Now on to cash for clunkers. Is Congress largely a collection of lunatics? It sure seems so. I wrote about how dumb/thinly veiled this program is back when it first came about in early May, and I was hoping that it would not go through. Well, it did and it they just tripled the size of the program. Idiots. The auto companies learned the hard way over the last year and a half that heavy incentives simply pull demand forward. They do not create new demand. New demand comes from gradual amortization. Now people are turning in perfectly good running cars which get junked purposefully. This is the most retarded thing ever for a program ostensibly created for ecological improvements. And Congress is patting itself on the back because it is so successful! Well, how about simply sending checks to the taxpayers and see how many people cash them. I bet it would be over 99% so it would have a way better reach than an auto program (which inherently discriminates against mass transit users, as well as people who were smart and bought good mpg vehicles as I described earlier this year.) I am against stimuli of any kind BTW. How about reducing government spending, huh? The idiots that are in charge of the federal government came up with brilliant ideas, such as double-sided copying to save $100 mm. Innumeracy, I guess. Cutting $1 out of every $10,000 is more than insignificant: it is insulting.

Now on to the economic reports. The two numbers this week were the initial claims and GDP. What you need to know about the unemployment numbers is that once the benefits run out, a person is no longer considered "unemployed" by our brilliant, well-fed statisticians at the BLS. Only in Absurdistan, of course. So what has been happening actually? One, the auto sector messed up its traditional lay-off pattern for the summer so the seasonal adjustments are off. Second, and more important, you have people using up not only the 26 weeks of standard unemployment aid but the 72 weeks of extra federal and state aid. But...they are not part of the "number." They will continue to grow: anecdotally, someone I know at big bank X had a decent opening (MBA-level associate). In a few days, they got over 600 applications for this one place.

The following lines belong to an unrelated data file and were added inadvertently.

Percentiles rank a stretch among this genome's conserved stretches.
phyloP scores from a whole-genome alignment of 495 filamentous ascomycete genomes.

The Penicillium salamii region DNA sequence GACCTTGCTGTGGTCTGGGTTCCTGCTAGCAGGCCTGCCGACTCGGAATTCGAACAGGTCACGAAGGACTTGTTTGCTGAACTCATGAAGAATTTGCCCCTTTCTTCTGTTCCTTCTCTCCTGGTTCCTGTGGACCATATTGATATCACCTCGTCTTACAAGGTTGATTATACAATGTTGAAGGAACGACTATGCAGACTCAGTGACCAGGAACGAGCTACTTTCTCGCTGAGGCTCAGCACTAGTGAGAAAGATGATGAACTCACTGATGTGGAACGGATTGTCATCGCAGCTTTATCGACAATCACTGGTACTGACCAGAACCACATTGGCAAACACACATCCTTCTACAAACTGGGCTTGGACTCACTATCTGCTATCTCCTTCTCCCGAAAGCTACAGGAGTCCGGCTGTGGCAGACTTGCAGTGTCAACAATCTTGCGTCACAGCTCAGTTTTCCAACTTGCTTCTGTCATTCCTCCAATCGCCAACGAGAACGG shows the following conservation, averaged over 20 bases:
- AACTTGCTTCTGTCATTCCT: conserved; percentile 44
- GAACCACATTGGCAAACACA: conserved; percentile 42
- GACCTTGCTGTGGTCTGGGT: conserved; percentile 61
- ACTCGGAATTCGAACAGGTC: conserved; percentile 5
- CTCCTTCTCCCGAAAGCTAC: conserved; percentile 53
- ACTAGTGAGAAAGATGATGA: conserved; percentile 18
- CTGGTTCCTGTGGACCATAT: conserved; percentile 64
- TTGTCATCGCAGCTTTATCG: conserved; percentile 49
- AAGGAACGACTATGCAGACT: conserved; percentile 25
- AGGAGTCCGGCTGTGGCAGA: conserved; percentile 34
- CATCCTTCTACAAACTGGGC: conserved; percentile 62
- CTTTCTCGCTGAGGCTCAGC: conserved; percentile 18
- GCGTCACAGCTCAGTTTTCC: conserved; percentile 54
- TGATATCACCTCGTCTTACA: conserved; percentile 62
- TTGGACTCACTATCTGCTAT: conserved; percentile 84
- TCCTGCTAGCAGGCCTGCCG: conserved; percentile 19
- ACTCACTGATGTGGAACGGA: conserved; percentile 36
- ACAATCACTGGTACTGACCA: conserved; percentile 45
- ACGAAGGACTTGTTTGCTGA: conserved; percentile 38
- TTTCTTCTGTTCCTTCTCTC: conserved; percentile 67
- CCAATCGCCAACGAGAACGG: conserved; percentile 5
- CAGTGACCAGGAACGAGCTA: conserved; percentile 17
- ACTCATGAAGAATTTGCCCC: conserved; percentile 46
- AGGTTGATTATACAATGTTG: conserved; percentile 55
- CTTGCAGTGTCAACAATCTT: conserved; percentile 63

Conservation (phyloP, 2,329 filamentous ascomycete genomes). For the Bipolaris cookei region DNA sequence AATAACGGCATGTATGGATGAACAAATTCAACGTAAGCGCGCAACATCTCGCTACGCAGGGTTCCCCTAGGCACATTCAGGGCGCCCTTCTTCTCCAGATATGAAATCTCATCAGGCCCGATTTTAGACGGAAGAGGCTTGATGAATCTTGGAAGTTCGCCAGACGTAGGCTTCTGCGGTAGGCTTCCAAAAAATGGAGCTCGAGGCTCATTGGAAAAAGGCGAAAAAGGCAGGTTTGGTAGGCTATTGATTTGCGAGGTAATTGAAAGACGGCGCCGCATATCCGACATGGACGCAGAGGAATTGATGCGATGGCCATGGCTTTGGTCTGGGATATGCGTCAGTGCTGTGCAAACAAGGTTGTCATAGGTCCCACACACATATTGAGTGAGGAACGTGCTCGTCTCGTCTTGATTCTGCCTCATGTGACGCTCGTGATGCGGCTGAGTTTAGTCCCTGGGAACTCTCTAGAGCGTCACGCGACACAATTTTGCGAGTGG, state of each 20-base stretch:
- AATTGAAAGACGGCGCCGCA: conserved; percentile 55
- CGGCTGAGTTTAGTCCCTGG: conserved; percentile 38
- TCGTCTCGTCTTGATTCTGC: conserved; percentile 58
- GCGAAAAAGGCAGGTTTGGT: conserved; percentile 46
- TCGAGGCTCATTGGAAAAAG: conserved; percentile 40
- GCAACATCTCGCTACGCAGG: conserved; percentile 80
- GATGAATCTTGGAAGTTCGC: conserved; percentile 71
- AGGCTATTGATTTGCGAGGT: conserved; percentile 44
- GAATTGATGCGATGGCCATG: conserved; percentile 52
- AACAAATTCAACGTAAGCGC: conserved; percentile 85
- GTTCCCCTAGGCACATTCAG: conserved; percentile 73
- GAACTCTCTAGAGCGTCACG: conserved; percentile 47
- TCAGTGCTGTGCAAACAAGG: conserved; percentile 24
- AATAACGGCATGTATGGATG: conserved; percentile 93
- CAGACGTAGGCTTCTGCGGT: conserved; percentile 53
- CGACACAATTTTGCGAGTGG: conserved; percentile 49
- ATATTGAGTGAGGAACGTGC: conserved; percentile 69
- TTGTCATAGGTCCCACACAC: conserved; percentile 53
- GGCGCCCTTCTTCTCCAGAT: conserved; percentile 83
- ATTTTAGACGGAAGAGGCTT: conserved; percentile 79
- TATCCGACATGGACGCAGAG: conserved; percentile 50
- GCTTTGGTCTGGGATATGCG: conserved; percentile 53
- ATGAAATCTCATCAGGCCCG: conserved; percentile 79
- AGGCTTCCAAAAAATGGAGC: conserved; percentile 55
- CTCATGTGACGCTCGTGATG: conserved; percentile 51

The best graphic representation of the expanding periods of unemployment is here towards the bottom. More green shoots believers added daily.

The second number is the GDP. Here again we have our brilliant, well-fed statisticians moving the goal posts. The GDP calc was revised, and they went back to restate the numbers from the last few years. Turns out that the decline in the GDP was much more severe and started out earlier than before. Second, only declining net imports and government spending helped. This is not a good way to progress in an economy. See this and this. Now remember that the government does not have the money it spends: it borrows a part from China/ROW and it prints the rest.

Everything's great, folks, buy, buy, buy! Yahoo says the recession is over or nearly so. "Recession end seen..." Let me spell it out. There will not be a recovery. Things are not going back to "normal." This and worse will be new normal. You will not have stabilization until both residential and commercial RE prices have stopped falling, the banks have taken the losses (instead of suspending MTM accounting), the U/E rate has peaked, the deficits are under control and there is an economy-wide debt to equity conversion. It has not been painless and it will not get any better for a long time. Partially because of the neverending cluelessness of the people in charge. Ever wonder why oil is at $66 in the midst of the worst recession since the 1930's? That's another topic.